Tuesday, August 30, 2011

History never repeats itself, but it sometimes rhymes.

History never repeats itself, but it sometimes rhymes.
That's why people like Nostradamus, hip to the patterns in the verses but always aware of the curse, that we may live in interesting times, can exist, and leave camps of believers shaking their fists at one another, urging each other to dismiss or accept prophecy, when both groups in truth refuse to see that prophets are just noticing patterns.
That's why déjà vu can be surprisingly right, though usually just tells us what we already know: they say that it comes most often when you're doing something familiar... well really?  You mean you get the sensation that you've been somewhere before when you have?  Big surprise there, but sometimes it comes in ways you'd never expect, ne jamais vouloir voir, don't get on that train, stupid, or you'll reach your final destination, says your daemon.
So the consequences of inflation can strike twice when the scythe of Saturn swings perpendicular to the dead planet declared planet no more, and one nation under God, and another once under Alexander Severus can each feel the purse strings tightening around its neck, and look back with furor at the generation that said, "laissez les bon temps rouler," realizing now to our horror that they were rolling into a polluted lake.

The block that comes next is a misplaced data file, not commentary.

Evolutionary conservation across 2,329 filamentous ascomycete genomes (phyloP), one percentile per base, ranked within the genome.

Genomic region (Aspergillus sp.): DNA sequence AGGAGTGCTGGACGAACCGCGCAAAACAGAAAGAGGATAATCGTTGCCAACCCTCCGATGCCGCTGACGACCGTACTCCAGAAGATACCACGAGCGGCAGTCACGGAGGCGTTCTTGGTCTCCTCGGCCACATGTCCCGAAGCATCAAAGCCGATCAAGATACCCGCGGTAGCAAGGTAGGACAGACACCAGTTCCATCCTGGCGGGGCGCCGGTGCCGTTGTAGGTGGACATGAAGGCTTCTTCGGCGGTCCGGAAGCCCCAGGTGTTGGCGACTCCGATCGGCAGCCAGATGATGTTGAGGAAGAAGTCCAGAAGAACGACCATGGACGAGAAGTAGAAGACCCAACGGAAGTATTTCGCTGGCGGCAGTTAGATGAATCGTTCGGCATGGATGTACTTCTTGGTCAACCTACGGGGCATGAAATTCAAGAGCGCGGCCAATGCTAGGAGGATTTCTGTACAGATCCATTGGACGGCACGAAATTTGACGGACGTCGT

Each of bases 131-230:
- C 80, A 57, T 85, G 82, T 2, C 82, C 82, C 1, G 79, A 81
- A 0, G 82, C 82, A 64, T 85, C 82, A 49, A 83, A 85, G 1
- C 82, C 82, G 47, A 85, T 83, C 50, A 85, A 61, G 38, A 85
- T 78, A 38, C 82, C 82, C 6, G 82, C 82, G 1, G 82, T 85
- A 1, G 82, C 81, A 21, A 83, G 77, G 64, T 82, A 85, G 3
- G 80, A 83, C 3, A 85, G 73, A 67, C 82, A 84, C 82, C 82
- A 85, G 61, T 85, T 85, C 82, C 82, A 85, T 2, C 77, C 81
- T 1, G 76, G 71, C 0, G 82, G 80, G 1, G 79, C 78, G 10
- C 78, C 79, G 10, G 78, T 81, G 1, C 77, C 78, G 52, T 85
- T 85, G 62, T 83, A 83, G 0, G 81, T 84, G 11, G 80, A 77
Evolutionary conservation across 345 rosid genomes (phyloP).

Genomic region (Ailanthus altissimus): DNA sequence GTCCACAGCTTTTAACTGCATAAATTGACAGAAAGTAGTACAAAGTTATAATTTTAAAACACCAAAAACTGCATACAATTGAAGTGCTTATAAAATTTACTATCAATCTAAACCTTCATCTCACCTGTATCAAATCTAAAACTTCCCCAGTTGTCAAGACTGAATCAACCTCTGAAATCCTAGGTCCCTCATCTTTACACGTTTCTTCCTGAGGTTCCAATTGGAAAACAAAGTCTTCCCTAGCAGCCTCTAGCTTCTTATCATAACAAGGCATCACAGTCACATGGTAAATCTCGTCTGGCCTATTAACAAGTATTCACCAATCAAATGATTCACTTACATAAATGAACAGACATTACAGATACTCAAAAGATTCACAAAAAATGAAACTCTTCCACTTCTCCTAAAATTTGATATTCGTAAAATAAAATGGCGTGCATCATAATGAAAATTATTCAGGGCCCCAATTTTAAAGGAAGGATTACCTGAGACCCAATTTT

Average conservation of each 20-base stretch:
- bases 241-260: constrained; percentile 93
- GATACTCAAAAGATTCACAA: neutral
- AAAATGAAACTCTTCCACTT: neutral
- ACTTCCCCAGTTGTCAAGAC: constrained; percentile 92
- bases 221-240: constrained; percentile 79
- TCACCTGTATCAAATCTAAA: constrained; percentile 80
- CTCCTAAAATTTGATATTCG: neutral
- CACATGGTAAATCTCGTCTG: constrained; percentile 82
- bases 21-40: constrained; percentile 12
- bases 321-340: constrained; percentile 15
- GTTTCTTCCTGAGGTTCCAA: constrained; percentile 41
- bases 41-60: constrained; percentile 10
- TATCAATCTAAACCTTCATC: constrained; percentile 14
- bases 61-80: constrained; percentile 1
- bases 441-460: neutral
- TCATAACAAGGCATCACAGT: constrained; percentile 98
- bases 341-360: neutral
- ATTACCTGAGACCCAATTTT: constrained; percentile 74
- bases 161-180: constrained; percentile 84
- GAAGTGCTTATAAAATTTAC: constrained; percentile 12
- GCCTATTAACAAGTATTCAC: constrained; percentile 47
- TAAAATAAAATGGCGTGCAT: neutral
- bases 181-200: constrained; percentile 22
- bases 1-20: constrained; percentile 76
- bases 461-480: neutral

So we can look back and see the Weimar republic and compare wheelbarrows to computers, each with a message worth less than its medium, and steel ourselves against totalitarianism, recognizing in the reflection that one Semitic people or another is made pariah by those who seek to write the next line of our world's tale in blood.
Even when we get in the same stupid arguments with our loved ones, friends, or watch reruns with them so that we can get a feel for what heaven will be like, we know that eternity recurs, not as endlessness but as timelessness, and perhaps a little part of us remembers, prays, here for true consonance, there for slant rhyme, and whispers to us, that we might learn rather than weaken from pain.
In truth though, nobody fully knows the meter, cycles of the planets and economic cycles don't explain it all, and we can never know the whole system in all its vast scope or its minute details, so interpretation and expectation are left up to the reader.

Copyright J.K. Strain, 2011.

Monday, August 8, 2011

Concerning 'Aeon' and the Necronomicon Couplet

The word 'aeon' was first introduced to me in a couplet from the Necronomicon, as quoted in at least one of Howard Phillips Lovecraft's tales:
"That is not dead which can eternal lie.
And with strange aeons even death may die."